For the Czech team the topic of creating trust and rapport was important and we’ve explored these topics in depth together.

I found that the top three challenges for virtual teams are:

  1. Too much reliance on email without using other tools to connect;
  2. Absence of collegiality;
  3. Challenging to manage conflict in virtual teams across cultures.

Next time I would love to share in detail with you my 3 key tips for working successfully, minimizing conflict and improving intercultural understanding with other team members in different locations, either locally or globally.

Creating Engaged Virtual Teams

As a result of this work I have added the 1-day workshop “Creating Engaged Virtual Teams” to my services. Contact me when your virtual team is ready to create a more inspired, engaged and effective experience.

Jun 202016

Fine, whatever.

Click here to listen to the Podcast: “The Workplace Problem Nobody Will Talk About”

 

Whether it’s the office note-leaver or the backhanded compliment master, everyone has witnessed passive aggressive behavior in the workplace.

But why does it happen? And what can we do about it?

In a talk with Brandon Laws of Xenium HR, I go over some of these issues with regards to passive aggressive behavior in the workplace.

In the Podcast, we discuss how to spot it, why it happens and how it can impact the workplace. Finally, we go over some ways you can manage your passive aggressive employees to create a more positive workplace.

May 052016

Enjoy this Webinar! If you like what you’ve learned, please share with others!

Mar 292016

It is the nasty note about the shared refrigerator that is dirty… Or that one report your colleague keeps “forgetting” to finish for you or the “yes” or “no” answers to an open-ended question. The behaviors of a passive aggressive are killing the joy in the workplace.

I used to work with a woman who was a skillfully passive aggressive. I often asked myself: “What am I doing wrong?” when she gave me the silent treatment or made rude comments “under her breath.” I felt like I was walking on eggshells all day, and I probably was doing something wrong. Sounds like a familiar struggle?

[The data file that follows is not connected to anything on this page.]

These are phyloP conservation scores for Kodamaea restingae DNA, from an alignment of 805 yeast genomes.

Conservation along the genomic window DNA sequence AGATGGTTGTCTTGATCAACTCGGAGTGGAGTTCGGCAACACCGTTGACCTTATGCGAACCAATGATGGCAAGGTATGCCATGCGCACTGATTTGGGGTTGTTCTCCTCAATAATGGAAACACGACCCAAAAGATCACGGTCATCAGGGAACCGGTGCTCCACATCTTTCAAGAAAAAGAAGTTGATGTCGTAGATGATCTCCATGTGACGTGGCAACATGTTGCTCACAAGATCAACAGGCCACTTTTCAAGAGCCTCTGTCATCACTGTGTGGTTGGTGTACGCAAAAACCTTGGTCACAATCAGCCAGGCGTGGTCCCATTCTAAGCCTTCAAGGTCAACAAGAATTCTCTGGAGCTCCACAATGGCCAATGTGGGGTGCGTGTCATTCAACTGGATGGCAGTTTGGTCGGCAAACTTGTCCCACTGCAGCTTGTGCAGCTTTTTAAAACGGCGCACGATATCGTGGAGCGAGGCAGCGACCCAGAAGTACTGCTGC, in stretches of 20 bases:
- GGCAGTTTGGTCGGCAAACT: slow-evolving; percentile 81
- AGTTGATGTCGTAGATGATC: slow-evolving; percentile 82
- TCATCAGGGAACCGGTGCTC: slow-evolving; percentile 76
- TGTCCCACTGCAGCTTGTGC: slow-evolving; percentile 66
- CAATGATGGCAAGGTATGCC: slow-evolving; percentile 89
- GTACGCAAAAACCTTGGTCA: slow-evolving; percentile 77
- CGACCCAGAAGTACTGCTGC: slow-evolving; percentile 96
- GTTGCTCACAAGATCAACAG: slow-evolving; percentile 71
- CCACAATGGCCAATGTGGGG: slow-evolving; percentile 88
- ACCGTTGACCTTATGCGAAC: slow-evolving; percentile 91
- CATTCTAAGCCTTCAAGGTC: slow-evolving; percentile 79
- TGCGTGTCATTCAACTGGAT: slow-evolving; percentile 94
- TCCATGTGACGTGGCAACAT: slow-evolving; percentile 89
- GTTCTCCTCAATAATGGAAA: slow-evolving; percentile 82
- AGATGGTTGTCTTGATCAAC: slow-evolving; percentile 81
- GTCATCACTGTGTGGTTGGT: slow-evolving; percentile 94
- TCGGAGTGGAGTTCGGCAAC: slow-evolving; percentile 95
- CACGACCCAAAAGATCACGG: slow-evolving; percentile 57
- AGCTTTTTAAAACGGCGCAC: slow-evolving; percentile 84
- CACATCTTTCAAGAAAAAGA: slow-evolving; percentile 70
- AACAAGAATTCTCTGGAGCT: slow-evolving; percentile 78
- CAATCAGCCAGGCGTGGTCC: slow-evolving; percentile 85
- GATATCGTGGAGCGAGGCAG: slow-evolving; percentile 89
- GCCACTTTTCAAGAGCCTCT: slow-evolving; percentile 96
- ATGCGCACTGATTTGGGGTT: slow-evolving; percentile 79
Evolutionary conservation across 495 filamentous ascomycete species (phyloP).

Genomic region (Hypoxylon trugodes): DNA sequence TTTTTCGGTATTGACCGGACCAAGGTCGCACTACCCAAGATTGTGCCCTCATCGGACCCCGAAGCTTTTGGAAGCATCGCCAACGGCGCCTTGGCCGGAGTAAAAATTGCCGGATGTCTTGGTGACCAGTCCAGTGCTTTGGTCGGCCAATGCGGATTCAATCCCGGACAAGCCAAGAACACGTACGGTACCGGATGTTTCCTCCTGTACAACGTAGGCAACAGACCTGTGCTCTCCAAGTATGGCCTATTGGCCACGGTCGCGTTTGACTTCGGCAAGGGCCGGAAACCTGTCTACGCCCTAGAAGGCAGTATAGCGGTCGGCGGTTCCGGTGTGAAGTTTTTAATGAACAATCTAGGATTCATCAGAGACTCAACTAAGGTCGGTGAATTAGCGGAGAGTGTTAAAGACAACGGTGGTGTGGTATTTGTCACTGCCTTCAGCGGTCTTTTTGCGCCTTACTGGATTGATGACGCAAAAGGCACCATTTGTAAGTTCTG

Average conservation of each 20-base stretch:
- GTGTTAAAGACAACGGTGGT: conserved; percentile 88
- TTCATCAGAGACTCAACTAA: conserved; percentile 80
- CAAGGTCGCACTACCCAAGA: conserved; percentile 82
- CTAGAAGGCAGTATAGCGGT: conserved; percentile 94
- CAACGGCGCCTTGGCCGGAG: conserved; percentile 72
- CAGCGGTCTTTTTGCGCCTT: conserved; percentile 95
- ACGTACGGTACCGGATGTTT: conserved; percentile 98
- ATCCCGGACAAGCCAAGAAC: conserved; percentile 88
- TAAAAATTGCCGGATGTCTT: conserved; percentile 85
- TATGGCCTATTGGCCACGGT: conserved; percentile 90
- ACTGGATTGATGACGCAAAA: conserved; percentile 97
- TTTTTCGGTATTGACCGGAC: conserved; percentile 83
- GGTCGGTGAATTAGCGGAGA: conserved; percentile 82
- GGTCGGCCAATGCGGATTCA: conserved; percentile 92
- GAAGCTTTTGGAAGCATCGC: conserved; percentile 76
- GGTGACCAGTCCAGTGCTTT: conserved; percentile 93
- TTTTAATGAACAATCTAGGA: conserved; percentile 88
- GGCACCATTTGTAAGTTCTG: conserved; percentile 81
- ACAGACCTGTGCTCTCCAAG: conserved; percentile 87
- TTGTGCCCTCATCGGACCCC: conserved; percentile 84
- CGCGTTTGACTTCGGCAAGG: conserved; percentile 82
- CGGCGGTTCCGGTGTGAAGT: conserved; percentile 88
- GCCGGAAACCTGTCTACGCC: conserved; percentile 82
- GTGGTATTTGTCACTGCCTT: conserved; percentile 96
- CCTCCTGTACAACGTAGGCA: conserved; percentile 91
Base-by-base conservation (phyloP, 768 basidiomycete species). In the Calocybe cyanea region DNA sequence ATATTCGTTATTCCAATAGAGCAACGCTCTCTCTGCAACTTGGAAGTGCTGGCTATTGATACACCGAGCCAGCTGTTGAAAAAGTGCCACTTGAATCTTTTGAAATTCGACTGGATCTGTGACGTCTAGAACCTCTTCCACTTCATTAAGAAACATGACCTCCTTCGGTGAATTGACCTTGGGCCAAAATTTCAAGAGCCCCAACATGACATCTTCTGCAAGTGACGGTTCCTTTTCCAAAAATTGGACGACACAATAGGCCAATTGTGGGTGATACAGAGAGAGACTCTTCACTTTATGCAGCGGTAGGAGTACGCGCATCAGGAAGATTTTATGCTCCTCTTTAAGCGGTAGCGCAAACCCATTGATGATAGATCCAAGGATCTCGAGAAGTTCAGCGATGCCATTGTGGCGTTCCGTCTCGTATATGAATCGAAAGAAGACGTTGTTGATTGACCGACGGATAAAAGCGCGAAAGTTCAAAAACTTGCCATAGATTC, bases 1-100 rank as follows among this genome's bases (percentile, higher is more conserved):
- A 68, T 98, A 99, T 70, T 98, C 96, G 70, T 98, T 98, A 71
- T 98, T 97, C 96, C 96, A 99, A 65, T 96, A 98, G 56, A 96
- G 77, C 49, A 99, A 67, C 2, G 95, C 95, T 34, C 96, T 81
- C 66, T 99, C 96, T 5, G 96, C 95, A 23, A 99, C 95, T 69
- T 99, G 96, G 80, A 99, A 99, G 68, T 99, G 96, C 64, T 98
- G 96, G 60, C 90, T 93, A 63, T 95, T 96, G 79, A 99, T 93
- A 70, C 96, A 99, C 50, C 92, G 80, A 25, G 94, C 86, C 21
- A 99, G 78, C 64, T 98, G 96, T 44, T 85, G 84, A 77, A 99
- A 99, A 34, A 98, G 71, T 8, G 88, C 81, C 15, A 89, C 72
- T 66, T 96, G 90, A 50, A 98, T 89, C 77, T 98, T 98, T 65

What am I doing wrong?

In order to know what we are doing “wrong” it is important to understand passive aggressive behavior.  The bottom line is that passive aggressiveness is easier to resort to than assertive behavior. Passive aggressive people don’t typically have the courage to speak up. The message that they are sending with their often non-verbal aggression is: “I am afraid of your response, when I respond to what you say, because your response might hurt me.” Passive aggressive people know very well how to drive others away, because the truth sometimes hurts too much to face it. They are simply protecting themselves.

Actually, there is no foundation for truth in the relationship with a passive aggressive, because it lacks authenticity. As a result there is no trust, no respect, no relationship, which is often the safest and, unfortunately, most lonely place to be for a passive aggressive.

How can we help a passive aggressive person come out of their protective shell and start building a relationship based on trust and respect?

Once you’ve noticed a pattern of passive aggressive behavior with someone, you want to avoid doing something “wrong.” This doesn’t mean that you are responsible for their behavior that often comes from old hurt.

It means that, with some effort, we can avoid being the trigger for their behavior by for example constantly confronting them about their behavior, wanting to rescue or coach them, provoking conflict, or making them openly ridiculous for their “nobody understands me anyway” attitude.

Evaluate your own behavior in the situation

“How did I contribute to the conflict or what actions did I take to escalate the passive aggressive responses?”

Once you realize that your passive aggressive colleague doesn’t feel listened to or think they don’t have a voice, you can solicit their input by speaking directly with them. Be honest, direct, listen and focus the conversation on the real issue. Let them know that you are there to listen and that you want to understand them.  Stay calm in the conversation, take ownership for your feelings and most importantly, don’t reciprocate the passive aggressive behaviors by storming off. Stay in the dialogue!

Although you can’t change a person and it is not your role to heal the fear and past hurt that a passive aggressive is carrying, dealing with a passive aggressive person in a constructive way is possible. It takes time, patience and consistently demonstrating constructive behavior in challenging situations.